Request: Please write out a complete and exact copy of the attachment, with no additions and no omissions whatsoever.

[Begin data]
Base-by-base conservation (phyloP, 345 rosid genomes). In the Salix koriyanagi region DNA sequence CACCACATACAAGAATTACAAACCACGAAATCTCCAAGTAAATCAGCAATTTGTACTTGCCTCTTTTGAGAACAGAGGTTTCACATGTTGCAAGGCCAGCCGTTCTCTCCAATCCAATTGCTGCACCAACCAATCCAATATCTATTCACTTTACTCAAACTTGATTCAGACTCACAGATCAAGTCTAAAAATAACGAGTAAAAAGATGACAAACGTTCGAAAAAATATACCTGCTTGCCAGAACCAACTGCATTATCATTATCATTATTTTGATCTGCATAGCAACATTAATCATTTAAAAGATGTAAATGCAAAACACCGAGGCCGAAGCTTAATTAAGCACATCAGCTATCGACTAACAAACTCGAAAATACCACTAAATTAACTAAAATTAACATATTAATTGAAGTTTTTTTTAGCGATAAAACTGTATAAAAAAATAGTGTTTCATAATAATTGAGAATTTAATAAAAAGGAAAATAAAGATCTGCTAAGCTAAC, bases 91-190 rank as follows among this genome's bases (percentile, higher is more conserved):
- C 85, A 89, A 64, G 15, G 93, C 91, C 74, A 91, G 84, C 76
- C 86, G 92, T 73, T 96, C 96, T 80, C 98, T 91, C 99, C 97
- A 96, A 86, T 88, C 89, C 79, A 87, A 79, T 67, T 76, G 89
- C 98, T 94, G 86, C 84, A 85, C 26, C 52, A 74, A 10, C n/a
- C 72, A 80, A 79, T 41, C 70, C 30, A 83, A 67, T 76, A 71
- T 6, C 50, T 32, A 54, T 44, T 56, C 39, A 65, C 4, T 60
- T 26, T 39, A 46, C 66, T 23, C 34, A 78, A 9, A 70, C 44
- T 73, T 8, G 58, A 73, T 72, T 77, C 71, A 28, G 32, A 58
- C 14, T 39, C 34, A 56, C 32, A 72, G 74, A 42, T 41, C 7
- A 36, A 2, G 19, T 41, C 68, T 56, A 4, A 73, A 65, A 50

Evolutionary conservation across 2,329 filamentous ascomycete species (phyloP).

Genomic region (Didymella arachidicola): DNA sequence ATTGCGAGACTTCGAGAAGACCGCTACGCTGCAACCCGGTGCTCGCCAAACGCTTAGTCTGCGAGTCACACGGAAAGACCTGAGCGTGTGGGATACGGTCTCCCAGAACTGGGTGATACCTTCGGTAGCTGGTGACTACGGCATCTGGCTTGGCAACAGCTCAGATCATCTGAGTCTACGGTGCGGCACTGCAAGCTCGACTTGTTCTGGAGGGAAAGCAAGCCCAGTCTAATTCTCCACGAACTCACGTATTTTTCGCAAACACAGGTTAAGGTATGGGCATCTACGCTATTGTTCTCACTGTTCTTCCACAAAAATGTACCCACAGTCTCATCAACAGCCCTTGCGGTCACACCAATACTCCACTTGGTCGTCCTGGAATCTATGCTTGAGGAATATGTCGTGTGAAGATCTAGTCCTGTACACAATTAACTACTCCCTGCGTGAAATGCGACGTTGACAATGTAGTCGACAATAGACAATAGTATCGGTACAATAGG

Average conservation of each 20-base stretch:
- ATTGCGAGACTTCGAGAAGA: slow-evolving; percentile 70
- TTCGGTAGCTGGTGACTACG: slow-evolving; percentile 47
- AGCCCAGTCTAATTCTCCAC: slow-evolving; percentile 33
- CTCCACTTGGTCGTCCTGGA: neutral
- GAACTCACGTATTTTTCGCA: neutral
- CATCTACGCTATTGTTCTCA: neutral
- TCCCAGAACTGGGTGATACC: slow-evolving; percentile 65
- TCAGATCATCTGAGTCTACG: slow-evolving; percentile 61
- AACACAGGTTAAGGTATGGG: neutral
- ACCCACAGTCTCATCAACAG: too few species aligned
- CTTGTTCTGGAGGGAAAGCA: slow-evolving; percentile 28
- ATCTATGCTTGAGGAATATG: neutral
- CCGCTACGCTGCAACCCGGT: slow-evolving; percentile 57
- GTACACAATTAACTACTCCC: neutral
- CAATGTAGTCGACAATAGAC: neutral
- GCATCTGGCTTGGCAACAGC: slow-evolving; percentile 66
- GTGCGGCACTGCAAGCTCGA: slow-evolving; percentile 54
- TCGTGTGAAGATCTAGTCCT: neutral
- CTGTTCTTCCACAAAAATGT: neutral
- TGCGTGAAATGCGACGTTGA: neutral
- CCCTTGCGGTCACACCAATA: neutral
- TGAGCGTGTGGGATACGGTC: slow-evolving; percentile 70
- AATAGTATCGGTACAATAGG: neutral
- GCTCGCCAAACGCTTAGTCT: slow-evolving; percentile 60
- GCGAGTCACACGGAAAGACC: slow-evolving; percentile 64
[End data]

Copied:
Base-by-base conservation (phyloP, 345 rosid genomes). In the Salix koriyanagi region DNA sequence CACCACATACAAGAATTACAAACCACGAAATCTCCAAGTAAATCAGCAATTTGTACTTGCCTCTTTTGAGAACAGAGGTTTCACATGTTGCAAGGCCAGCCGTTCTCTCCAATCCAATTGCTGCACCAACCAATCCAATATCTATTCACTTTACTCAAACTTGATTCAGACTCACAGATCAAGTCTAAAAATAACGAGTAAAAAGATGACAAACGTTCGAAAAAATATACCTGCTTGCCAGAACCAACTGCATTATCATTATCATTATTTTGATCTGCATAGCAACATTAATCATTTAAAAGATGTAAATGCAAAACACCGAGGCCGAAGCTTAATTAAGCACATCAGCTATCGACTAACAAACTCGAAAATACCACTAAATTAACTAAAATTAACATATTAATTGAAGTTTTTTTTAGCGATAAAACTGTATAAAAAAATAGTGTTTCATAATAATTGAGAATTTAATAAAAAGGAAAATAAAGATCTGCTAAGCTAAC, bases 91-190 rank as follows among this genome's bases (percentile, higher is more conserved):
- C 85, A 89, A 64, G 15, G 93, C 91, C 74, A 91, G 84, C 76
- C 86, G 92, T 73, T 96, C 96, T 80, C 98, T 91, C 99, C 97
- A 96, A 86, T 88, C 89, C 79, A 87, A 79, T 67, T 76, G 89
- C 98, T 94, G 86, C 84, A 85, C 26, C 52, A 74, A 10, C n/a
- C 72, A 80, A 79, T 41, C 70, C 30, A 83, A 67, T 76, A 71
- T 6, C 50, T 32, A 54, T 44, T 56, C 39, A 65, C 4, T 60
- T 26, T 39, A 46, C 66, T 23, C 34, A 78, A 9, A 70, C 44
- T 73, T 8, G 58, A 73, T 72, T 77, C 71, A 28, G 32, A 58
- C 14, T 39, C 34, A 56, C 32, A 72, G 74, A 42, T 41, C 7
- A 36, A 2, G 19, T 41, C 68, T 56, A 4, A 73, A 65, A 50

Evolutionary conservation across 2,329 filamentous ascomycete species (phyloP).

Genomic region (Didymella arachidicola): DNA sequence ATTGCGAGACTTCGAGAAGACCGCTACGCTGCAACCCGGTGCTCGCCAAACGCTTAGTCTGCGAGTCACACGGAAAGACCTGAGCGTGTGGGATACGGTCTCCCAGAACTGGGTGATACCTTCGGTAGCTGGTGACTACGGCATCTGGCTTGGCAACAGCTCAGATCATCTGAGTCTACGGTGCGGCACTGCAAGCTCGACTTGTTCTGGAGGGAAAGCAAGCCCAGTCTAATTCTCCACGAACTCACGTATTTTTCGCAAACACAGGTTAAGGTATGGGCATCTACGCTATTGTTCTCACTGTTCTTCCACAAAAATGTACCCACAGTCTCATCAACAGCCCTTGCGGTCACACCAATACTCCACTTGGTCGTCCTGGAATCTATGCTTGAGGAATATGTCGTGTGAAGATCTAGTCCTGTACACAATTAACTACTCCCTGCGTGAAATGCGACGTTGACAATGTAGTCGACAATAGACAATAGTATCGGTACAATAGG

Average conservation of each 20-base stretch:
- ATTGCGAGACTTCGAGAAGA: slow-evolving; percentile 70
- TTCGGTAGCTGGTGACTACG: slow-evolving; percentile 47
- AGCCCAGTCTAATTCTCCAC: slow-evolving; percentile 33
- CTCCACTTGGTCGTCCTGGA: neutral
- GAACTCACGTATTTTTCGCA: neutral
- CATCTACGCTATTGTTCTCA: neutral
- TCCCAGAACTGGGTGATACC: slow-evolving; percentile 65
- TCAGATCATCTGAGTCTACG: slow-evolving; percentile 61
- AACACAGGTTAAGGTATGGG: neutral
- ACCCACAGTCTCATCAACAG: too few species aligned
- CTTGTTCTGGAGGGAAAGCA: slow-evolving; percentile 28
- ATCTATGCTTGAGGAATATG: neutral
- CCGCTACGCTGCAACCCGGT: slow-evolving; percentile 57
- GTACACAATTAACTACTCCC: neutral
- CAATGTAGTCGACAATAGAC: neutral
- GCATCTGGCTTGGCAACAGC: slow-evolving; percentile 66
- GTGCGGCACTGCAAGCTCGA: slow-evolving; percentile 54
- TCGTGTGAAGATCTAGTCCT: neutral
- CTGTTCTTCCACAAAAATGT: neutral
- TGCGTGAAATGCGACGTTGA: neutral
- CCCTTGCGGTCACACCAATA: neutral
- TGAGCGTGTGGGATACGGTC: slow-evolving; percentile 70
- AATAGTATCGGTACAATAGG: neutral
- GCTCGCCAAACGCTTAGTCT: slow-evolving; percentile 60
- GCGAGTCACACGGAAAGACC: slow-evolving; percentile 64